A couple of days ago I was searching for a certain file in one of my “mementos” file boxes and happened to open several folders that contained hand-written letters. There they were – letters from my mother and from my father, written many years ago, letters from my brother Robert sent in the ’70’s from Heidelberg, Germany, where he still lives. There were wonderfully written letters from Dad’s brother Gene and his sister Burton, and even one written by my father to my mother early in their marriage. There were several wonderful letters, printed (and illustrated) in pencil, from my dear little brothers Charlie, Richard, Glenn and Stan that I have saved for these many years. And in another location, a nightstand drawer, is stored a letter from a dear friend of ours, now deceased, three pages long, perfectly written in her inimitable hand. And I can touch all these letters, feel them, turn them over, read and reread them, note and enjoy the differences in the paper, the ink used and in the handwriting styles. And in the unique handwriting of each person I can find traces of their personalities. Each person’s face and voice were easily recalled while reading these letters, knowing that each person’s hand and fingers actually touched the paper and held the pen as they wrote. There is an incredibly human quality in handwritten letters sadly missing in our communication today.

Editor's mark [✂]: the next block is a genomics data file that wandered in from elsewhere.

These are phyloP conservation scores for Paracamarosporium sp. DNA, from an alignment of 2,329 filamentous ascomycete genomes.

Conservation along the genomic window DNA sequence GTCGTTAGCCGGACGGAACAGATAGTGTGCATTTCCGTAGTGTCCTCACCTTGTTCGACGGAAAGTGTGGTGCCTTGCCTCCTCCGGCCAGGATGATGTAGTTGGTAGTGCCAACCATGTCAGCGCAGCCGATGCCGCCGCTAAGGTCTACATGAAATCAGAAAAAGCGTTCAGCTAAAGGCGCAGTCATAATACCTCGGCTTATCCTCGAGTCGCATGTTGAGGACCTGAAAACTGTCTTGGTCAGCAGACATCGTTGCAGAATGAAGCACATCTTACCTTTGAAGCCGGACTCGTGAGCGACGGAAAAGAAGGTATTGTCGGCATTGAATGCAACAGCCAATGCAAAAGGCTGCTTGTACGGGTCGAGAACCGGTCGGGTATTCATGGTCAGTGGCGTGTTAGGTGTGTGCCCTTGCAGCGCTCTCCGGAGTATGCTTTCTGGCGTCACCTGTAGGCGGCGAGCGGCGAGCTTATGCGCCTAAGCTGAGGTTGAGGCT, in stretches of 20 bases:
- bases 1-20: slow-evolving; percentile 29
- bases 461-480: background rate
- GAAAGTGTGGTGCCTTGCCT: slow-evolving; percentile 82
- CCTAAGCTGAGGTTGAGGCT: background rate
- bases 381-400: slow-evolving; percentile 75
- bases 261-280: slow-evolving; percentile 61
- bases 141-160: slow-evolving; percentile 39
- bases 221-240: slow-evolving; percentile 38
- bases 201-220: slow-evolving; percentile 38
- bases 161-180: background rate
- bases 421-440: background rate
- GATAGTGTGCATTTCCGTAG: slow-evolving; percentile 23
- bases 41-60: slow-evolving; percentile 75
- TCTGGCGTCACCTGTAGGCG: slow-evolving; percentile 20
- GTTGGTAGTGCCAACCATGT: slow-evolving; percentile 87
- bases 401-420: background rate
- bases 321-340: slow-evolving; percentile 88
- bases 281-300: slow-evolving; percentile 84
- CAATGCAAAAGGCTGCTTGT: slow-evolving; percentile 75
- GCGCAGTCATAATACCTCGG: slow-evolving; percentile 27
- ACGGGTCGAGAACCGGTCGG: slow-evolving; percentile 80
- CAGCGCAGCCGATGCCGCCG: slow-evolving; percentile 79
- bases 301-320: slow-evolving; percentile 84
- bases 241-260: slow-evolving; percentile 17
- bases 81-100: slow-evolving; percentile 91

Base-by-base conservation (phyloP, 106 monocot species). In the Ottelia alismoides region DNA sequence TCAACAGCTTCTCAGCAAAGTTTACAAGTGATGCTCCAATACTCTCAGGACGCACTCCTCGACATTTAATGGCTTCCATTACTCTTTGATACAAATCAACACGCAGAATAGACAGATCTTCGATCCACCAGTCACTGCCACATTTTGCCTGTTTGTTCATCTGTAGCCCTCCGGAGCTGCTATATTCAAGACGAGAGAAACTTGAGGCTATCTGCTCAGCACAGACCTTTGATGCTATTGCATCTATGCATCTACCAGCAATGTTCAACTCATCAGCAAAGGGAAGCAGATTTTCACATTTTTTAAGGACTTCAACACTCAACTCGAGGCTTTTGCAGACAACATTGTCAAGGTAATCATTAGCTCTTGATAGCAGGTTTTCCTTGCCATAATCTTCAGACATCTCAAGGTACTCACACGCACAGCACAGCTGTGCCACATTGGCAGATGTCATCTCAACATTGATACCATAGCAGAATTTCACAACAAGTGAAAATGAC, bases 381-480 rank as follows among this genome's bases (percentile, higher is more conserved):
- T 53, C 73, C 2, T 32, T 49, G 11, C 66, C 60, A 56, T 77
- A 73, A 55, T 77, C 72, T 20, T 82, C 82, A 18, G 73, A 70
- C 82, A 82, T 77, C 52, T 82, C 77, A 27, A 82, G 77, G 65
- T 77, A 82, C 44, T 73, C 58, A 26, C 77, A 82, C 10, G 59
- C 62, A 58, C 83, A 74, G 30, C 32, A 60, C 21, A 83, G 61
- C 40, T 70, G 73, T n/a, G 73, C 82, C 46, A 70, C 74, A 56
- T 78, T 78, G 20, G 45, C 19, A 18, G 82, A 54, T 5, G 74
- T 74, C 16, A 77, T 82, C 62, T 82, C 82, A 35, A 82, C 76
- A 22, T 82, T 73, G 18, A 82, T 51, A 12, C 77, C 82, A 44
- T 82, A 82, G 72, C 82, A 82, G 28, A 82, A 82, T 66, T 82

What a shame that those days of writing such letters to friends and loved ones seems to be forever gone. Yes, we might get more words written, sent and read, in today’s age of email and electronic messaging, but we have lost so much. We have lost the individuality conveyed on the written page and the personal quality of the writing. Indeed, even the content seemed to be conveyed more sensitively, lovingly and respectfully through actual handwriting. And back in those days, it was the only way to communicate – in writing. Yes, eventually some of us clacked out our letters on our noisy Smith Coronas or Remingtons, or enjoyed typing on electric typewriters, especially the then revolutionary IBM Selectric with its revolving “daisywheel” which not only made typing easy but also could erase our typos. But even a typed letter had more personality than an electronic message today. It was distinguished not only by the type itself and that occasional mistake but also by the choice of paper. And a friend or loved one’s actual fingers signed the letter, folded and secured it in the envelope, licked it, sealed it, addressed it, put the postage stamp on the envelope and dropped it into the mailbox. So in spite of the more impersonal typing, the writer still could share much of himself or herself with the reader.